HUMANS OF KAITAIA Making her mark with art
I’ve always loved art. At primary school they had a one-day programme for kids who had an interest and gift in art. But as I got older, I kind of went away from it and into sports. Then when I went to college I was failing everything else, but excelling in art.
One day when I was at my cousin’s, she had her tattoo needle and asked if I wanted to have a tutu¯ . So I was kind of self-taught, watching people, and I learned along the way. I found my love for Ma¯ ori art and ta¯ moko.
Then in Year 12 Mum helped me get an interview with Toihoukura, the School of Ma¯ ori Visual Art & Design in Gisborne, and I’ve never looked back. They liked my portfolio and accepted me early. My dad didn’t really see a future for me as an artist, but Mum always encouraged me to do what I love, even though she was a little bit worried about where art was going to take me. But I think I’ve proved them wrong.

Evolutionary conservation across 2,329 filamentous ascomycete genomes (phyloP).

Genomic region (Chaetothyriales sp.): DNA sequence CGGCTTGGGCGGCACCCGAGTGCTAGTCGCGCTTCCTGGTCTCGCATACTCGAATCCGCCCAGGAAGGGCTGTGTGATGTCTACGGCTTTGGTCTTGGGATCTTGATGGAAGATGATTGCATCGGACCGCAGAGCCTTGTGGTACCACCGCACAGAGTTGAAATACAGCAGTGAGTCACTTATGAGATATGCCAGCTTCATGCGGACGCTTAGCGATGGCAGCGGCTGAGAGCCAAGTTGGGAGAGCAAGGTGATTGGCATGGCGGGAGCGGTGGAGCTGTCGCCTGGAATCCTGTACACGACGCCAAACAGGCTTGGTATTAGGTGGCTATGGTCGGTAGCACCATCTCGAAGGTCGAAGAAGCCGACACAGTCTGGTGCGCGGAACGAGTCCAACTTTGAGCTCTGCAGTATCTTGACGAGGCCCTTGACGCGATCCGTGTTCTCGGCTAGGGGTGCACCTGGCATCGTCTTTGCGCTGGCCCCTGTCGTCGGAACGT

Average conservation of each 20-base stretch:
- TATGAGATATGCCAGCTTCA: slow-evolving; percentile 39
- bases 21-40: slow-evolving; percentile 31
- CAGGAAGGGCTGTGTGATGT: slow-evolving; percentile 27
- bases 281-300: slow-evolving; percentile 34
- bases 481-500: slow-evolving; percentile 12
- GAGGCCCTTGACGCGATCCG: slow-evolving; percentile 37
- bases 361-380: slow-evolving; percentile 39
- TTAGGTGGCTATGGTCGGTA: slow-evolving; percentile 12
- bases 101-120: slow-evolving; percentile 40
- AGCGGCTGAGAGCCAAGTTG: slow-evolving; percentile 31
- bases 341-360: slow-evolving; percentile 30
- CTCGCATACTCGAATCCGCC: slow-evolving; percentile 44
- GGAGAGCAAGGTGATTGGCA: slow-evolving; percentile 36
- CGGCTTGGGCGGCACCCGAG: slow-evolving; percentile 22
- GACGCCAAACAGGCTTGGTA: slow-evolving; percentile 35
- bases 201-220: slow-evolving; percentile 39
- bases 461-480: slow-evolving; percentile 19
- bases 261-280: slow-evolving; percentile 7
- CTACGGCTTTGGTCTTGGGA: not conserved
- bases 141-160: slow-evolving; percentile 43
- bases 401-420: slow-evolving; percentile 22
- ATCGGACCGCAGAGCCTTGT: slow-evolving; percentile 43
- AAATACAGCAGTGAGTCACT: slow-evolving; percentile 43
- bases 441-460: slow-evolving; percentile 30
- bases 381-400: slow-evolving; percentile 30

When I started there weren’t many female ta¯ moko artists, so it was quite hard to get into. But I got a break working with O¯ tautahi Tattoo in Christchurch for a bit, and that helped me realise my true path.
Art is my getaway, my escape. Art and sport are my things (better than antidepressants). They help keep me sane. I want to be an inspiration to my kids, and show them you don’t need to have all the qualifications to make your mark on the world. I’m proud I can provide for them doing this. I hope one day they will look up to me to see I work at what I love to do.
Every piece is different, no piece is ever the same. Just seeing people’s faces when I am finished is rewarding. It’s not really work when you love it.
Te Ruawai Tua